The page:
Blackcabbit (aka. Dionnie Takahashi) is an illustrator living in Japan. She loves drawing whimsical animal characters, as well as doing handmade crafts to beautify the world she lives in.
After I wrote the step-by-step process for the O-bento Set, I have decided that there will be a total of FOUR instead of five posts for the “DIY projects for my Pre-schooler” Series. To recap, here is the list of what was to be expected:
1. O-bento Set:
a. Lunch box pouch
b. Pouch for cup & toothbrush
3. 2. Shoe Bag
4. 3. Lesson Bag
5. 4. Sling Bag
I decided to omit the Envelope Pouch because I think I could have done better. Okay without further ado, I will share with you how I made a Uwabaki Ire (上履き入れ) for my boy in this particular post.
I’m sure if you are familiar with the Japanese culture, you will not be surprise that there are many public places that require one to remove his/her street shoes at the Genkan (entrance) and change into a pair of slippers or indoor footwear, in order to keep their floors clean and well-maintained.
Uwabaki (上履き) are indoor shoes, made of white canvas with rubber soles. They are commonly used in schools. In fact, every entrance of every school has a rack system with an assigned shoe slot for each student.
These are my son’s uwabaki, which are just plain white rubber shoes, nothing fanciful. And this is the Uwabaki Ire (上履き入れ/Shoe Bag), I made for my little boy. Sometimes, it is also call a Uwabaki baggu or Shūzukēsu (シューズケース/Shoe Case), which is used primarily to carry the indoor shoes to/fro schools. Usually, on Fridays (or any last day of the school week), the teachers will instruct the little ones to bring them home for washing.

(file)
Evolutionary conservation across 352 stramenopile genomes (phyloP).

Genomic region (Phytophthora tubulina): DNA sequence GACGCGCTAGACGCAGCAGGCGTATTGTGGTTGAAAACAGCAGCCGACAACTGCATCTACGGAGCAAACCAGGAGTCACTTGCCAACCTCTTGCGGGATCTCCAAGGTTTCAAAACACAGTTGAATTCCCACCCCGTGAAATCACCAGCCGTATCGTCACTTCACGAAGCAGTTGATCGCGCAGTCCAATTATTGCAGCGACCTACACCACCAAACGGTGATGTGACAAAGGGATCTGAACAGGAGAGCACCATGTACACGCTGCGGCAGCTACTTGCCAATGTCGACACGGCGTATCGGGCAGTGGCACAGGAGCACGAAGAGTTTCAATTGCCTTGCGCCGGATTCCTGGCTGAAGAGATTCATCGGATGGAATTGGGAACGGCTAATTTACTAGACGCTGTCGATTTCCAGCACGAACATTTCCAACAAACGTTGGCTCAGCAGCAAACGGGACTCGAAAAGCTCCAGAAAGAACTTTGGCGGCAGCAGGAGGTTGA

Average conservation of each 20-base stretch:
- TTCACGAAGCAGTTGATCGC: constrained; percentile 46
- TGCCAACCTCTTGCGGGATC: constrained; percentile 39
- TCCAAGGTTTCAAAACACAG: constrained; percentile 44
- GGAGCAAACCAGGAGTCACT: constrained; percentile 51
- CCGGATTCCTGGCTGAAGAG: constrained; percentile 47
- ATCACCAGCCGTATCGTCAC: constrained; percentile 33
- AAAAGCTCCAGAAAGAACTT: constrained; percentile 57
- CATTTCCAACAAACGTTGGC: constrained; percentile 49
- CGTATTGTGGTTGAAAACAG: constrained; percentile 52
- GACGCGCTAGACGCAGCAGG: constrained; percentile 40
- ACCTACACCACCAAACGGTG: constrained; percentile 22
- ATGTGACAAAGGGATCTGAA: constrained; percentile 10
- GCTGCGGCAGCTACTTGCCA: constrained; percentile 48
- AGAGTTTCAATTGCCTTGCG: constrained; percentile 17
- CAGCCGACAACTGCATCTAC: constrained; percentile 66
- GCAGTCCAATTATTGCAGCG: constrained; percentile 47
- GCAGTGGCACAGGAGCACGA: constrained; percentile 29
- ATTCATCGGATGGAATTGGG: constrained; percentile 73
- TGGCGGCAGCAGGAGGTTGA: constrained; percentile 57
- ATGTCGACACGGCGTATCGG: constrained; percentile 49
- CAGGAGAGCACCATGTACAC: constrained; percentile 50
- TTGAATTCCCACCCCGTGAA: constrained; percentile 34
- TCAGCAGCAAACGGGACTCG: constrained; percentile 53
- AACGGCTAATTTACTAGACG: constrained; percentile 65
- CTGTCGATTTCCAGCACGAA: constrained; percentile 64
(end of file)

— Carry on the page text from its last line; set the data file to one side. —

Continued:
The shoe bag was made up of two parts – an outer bag (A, B, & C) and a lining (D). To form the outer bag, I joined the plain blue A to patterned B. Then, continued to sew AB to C. All with a 1-cm seam allowances. I also used an appliqué that I illustrated, and a name label (E), both produced with my home printer… (Click here to know more).
Before I “V”stitched the appliqué with my sewing machine to the Uwabaki Ire, I used a THIN iron-on interfacing to keep the printed fabric from fraying.
1a. This is how it looked after sewing the parts of the outer bag together (i.e. ABC + Appliqué + Tag). 1b. The back view of the same piece. 1c. After I folded the inner bag piece in half and made sure that the seam allowances were pressed wide open, I machine-stitched a 1-cm seam along both sides. 2. This is the lining piece (D), which was also folded in half. Similarly, I machine-stitched a 1-cm seam along both sides BUT kept a 10-cm opening on one side.I measured all corners (of both the outer bag and lining), drew a 6-cm stitching line each, pressed wide the seams and sewed along it. I gave each a 1-cm seam allowance, trimmed off the excess corners and zig-zaged the cut edges.
(i) I placed both the inner and outer bags together, with their RIGHT SIDES touching.
(ii) Matching the two seams, I pinned them in place.
(iii) I used a navy blue cotton webbing tape for the handle (35 cm; folded in half) and the D-ring Tab (5 cm).
(iv) I placed the D-ring in center and folded the tape in half too.
(v) Before I machined the top (2-cm from the edges), I inserted both the handle (front) and the D-ring+tab (back) in between the fabrics. Ran my stitches back and forth a couple of time to secure the handle and D-ring tab.
A little TIP: Try to insert the tab in a way that the D-ring is slightly after the 2-cm seam. Mine was too long. So, when the shoes are in the bag, the balance is a little off.
Once the bag was right-side out, I closed the opening by hand-stitching along the side with a Slip Stitch (Blind Stitch). I also topstitched along the edge to further secure the handle and D-ring tab.